Before generic or specialised reliability trials are launched, Fraunhofer IZM would usually begin with load or mission profiles. For the case of the PV inverter, two separate load profiles were prepared to show in detail how climatic conditions at different geographic locales will affect the systems. The experts in Berlin cast their nets wide and decided on profiles that match the tough climates that PV systems would have to deal with in, for example, Kuala Lumpur or Mumbai. Weather data was drawn from public sources to understand the specific challenges, like very high average temperatures over the course of the year or extreme humidity. For a contrast, profiles for more moderate climes were chosen, using weather data from Kassel in Germany, Beijing and Tromsø.

In a second step, the researchers put the PV inverter’s casing through several rounds of tests to monitor temperatures inside and around the system. Alongside traditional climate chambers, they use specialised devices for material characterisation, like the TGA-SA that can catch even tiny accumulations of humidity by carefully tracking minute changes in weight over a long time. In order to understand the system’s internal climate as contrasted with the surrounding environment and to draw conclusions about how well sealed it is and how individual materials behave, the climate experts rely on a battery of diffusion coefficients. These determine the time it takes for humidity to get into or out of a given material.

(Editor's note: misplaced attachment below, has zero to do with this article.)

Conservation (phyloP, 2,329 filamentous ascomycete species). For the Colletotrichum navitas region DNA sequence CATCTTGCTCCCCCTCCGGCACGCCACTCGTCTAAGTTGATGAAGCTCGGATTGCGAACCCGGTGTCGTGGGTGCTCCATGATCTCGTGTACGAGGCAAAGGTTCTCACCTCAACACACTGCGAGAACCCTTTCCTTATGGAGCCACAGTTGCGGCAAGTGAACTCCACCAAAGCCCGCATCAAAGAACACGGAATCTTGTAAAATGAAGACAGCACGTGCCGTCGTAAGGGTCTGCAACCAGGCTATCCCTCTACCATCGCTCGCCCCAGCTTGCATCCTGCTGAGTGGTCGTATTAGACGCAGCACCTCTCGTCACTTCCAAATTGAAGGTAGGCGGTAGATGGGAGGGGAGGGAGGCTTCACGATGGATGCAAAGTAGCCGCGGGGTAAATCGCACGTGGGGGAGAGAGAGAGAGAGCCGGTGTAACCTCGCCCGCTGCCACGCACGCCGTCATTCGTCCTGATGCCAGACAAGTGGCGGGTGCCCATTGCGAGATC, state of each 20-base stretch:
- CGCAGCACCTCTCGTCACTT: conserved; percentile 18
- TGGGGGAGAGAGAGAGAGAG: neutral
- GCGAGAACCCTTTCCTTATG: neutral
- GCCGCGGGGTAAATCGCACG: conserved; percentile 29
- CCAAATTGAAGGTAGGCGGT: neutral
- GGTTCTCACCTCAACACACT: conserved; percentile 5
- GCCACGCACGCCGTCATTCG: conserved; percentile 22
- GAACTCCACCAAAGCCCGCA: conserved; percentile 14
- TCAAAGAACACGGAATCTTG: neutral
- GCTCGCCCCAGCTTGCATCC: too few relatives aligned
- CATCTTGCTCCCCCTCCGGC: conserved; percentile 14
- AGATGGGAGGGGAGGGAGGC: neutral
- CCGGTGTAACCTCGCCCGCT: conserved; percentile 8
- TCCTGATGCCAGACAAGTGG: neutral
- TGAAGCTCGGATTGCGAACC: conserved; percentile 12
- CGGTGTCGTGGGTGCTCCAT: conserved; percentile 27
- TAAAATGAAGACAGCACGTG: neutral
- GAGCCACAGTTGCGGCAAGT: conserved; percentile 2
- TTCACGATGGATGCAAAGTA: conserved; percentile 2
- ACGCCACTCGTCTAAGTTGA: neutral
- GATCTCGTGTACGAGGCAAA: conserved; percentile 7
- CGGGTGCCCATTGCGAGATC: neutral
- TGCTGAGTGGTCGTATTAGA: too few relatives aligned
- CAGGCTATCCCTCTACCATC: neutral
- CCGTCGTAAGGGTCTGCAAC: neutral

Water vapour pressure, air humidity and other indicators are modelled in a third step, which uses the ANSYS software for a combined simulation of temperatures and concentration fields. It allows the researchers to show how relative humidity and local temperatures change throughout the system. More simulations show condensation risks by combining the material properties taken from step two and a standard day-night cycle to understand the impacts of normal or longer stay periods or gradients in temperature.

Understanding impacts on a system’s life expectancy

In the fourth step, the testing and simulation experts try to understand how accumulated humidity can affect a system. In the case of the PV inverter, the culprit is often the slight differences in temperatures, which can lead to localised losses and, in turn, to different levels of humidity throughout the system.

Over the 18 months of its duration, the project showed how close the model came to simulating real-life behaviour. The test kit developed at Fraunhofer IZM allows a reliable insight into how changes to the layout or materials affect the performance of casings or electronic components. It can be put to use at an early stage in a system’s design and development to analyse, assess and characterise the effects on systems and casings and inform choices in the process going forward. For the makers of electronic equipment, this represents a game changer, as it turns the old approach on its head: In the past, insights about why electronics fail could only be gleaned from experience, that is, from systems that have already been fully developed and actually failed during use. The experts at Fraunhofer IZM have put an end to this and the ability to simulate and test systems before they are released means that electronics and their casings will become safer, more reliable and more durable overall.